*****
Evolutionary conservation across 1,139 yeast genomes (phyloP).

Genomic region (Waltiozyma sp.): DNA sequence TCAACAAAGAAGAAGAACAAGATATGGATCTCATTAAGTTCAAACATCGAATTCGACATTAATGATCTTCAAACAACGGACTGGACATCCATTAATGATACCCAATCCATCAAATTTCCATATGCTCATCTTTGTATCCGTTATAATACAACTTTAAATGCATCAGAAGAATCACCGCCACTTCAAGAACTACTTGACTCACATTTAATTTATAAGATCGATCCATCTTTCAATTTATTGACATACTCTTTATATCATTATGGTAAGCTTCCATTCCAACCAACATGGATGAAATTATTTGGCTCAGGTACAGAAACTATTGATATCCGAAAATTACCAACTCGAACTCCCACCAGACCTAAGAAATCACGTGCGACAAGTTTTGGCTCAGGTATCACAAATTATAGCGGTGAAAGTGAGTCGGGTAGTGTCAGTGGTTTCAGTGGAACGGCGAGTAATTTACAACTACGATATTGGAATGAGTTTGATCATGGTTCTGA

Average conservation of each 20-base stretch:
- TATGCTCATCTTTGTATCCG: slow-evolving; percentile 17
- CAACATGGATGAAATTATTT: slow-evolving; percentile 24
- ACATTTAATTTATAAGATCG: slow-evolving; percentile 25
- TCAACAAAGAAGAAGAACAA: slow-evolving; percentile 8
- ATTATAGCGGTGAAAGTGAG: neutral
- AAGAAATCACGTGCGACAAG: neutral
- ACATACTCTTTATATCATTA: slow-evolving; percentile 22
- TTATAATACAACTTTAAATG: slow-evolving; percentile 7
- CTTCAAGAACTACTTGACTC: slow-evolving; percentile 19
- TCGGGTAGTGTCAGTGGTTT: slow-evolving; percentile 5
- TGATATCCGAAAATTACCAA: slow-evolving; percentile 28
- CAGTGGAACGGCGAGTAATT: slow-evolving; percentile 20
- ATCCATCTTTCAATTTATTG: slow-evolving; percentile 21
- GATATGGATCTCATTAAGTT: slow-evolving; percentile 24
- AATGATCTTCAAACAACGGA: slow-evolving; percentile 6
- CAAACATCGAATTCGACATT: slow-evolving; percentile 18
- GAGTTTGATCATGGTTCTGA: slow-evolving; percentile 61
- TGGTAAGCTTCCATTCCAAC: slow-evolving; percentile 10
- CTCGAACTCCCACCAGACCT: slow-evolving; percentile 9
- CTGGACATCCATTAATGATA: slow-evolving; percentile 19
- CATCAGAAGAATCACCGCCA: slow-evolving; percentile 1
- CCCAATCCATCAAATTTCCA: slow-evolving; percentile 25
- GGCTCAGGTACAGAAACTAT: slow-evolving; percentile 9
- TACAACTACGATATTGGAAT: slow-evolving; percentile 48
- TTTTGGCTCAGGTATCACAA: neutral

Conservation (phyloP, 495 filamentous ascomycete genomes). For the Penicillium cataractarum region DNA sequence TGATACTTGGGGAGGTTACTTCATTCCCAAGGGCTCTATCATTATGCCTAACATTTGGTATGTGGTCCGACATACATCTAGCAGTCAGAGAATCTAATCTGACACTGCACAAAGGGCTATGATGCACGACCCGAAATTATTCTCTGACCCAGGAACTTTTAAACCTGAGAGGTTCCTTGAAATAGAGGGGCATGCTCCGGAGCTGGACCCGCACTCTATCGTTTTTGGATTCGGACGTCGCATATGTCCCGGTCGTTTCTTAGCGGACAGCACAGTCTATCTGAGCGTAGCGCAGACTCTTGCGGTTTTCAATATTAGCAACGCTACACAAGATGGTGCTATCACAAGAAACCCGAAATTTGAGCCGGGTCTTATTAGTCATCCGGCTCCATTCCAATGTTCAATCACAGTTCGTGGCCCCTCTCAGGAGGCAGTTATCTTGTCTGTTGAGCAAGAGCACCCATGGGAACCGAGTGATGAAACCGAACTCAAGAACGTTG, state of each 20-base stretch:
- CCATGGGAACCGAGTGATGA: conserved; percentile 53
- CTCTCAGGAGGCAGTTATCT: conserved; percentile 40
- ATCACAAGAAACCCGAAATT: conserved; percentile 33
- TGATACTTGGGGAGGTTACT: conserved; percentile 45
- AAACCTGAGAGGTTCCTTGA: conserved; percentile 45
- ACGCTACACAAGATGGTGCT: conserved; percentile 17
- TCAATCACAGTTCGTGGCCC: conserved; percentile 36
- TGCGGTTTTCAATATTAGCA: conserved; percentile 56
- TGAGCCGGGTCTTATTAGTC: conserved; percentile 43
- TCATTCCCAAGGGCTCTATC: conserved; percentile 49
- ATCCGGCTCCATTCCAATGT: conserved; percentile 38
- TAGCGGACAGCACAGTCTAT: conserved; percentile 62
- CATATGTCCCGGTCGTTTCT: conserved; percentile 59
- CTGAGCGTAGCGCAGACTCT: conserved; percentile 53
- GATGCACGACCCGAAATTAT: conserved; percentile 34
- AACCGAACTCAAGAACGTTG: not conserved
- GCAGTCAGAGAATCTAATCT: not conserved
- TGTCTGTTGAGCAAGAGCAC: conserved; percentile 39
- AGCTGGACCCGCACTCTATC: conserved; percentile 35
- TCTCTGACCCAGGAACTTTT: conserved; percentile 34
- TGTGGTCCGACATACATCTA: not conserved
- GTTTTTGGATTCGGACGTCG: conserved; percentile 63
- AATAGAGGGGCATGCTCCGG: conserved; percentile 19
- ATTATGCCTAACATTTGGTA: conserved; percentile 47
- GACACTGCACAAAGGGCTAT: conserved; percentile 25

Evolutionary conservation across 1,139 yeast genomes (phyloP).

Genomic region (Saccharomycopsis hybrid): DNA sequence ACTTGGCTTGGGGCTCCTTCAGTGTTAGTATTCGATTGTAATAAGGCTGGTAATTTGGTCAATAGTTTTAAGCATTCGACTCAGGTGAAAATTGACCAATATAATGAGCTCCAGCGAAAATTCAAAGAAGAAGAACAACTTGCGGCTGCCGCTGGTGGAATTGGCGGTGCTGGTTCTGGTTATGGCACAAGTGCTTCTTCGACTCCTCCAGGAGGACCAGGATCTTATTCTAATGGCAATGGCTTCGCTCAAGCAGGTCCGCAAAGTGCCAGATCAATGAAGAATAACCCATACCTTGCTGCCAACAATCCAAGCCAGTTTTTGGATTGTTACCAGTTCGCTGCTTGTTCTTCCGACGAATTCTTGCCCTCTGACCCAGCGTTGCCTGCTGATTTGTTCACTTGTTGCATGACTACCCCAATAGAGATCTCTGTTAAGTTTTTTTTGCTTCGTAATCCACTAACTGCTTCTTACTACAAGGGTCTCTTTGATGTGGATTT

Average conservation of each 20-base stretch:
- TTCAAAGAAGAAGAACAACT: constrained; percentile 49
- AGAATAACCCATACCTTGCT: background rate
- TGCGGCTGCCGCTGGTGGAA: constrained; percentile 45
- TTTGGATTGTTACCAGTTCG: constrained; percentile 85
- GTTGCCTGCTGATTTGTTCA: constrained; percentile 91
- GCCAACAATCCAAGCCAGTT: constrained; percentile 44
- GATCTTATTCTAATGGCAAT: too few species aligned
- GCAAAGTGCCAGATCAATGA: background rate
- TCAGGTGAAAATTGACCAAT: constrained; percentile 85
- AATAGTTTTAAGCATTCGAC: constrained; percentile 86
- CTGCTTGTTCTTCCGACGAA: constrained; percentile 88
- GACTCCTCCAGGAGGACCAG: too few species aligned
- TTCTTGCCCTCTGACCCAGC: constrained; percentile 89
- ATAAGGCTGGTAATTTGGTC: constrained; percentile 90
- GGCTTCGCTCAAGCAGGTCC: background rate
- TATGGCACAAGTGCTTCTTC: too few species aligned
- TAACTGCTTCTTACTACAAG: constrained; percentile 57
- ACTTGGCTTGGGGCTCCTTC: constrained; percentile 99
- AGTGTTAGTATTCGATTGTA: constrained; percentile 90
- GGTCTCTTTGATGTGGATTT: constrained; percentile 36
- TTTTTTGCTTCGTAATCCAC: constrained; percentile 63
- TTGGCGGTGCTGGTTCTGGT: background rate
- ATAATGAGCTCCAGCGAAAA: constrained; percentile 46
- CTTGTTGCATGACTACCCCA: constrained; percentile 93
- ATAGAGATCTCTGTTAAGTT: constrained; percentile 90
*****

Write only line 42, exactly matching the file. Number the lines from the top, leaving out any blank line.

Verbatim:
- CATATGTCCCGGTCGTTTCT: conserved; percentile 59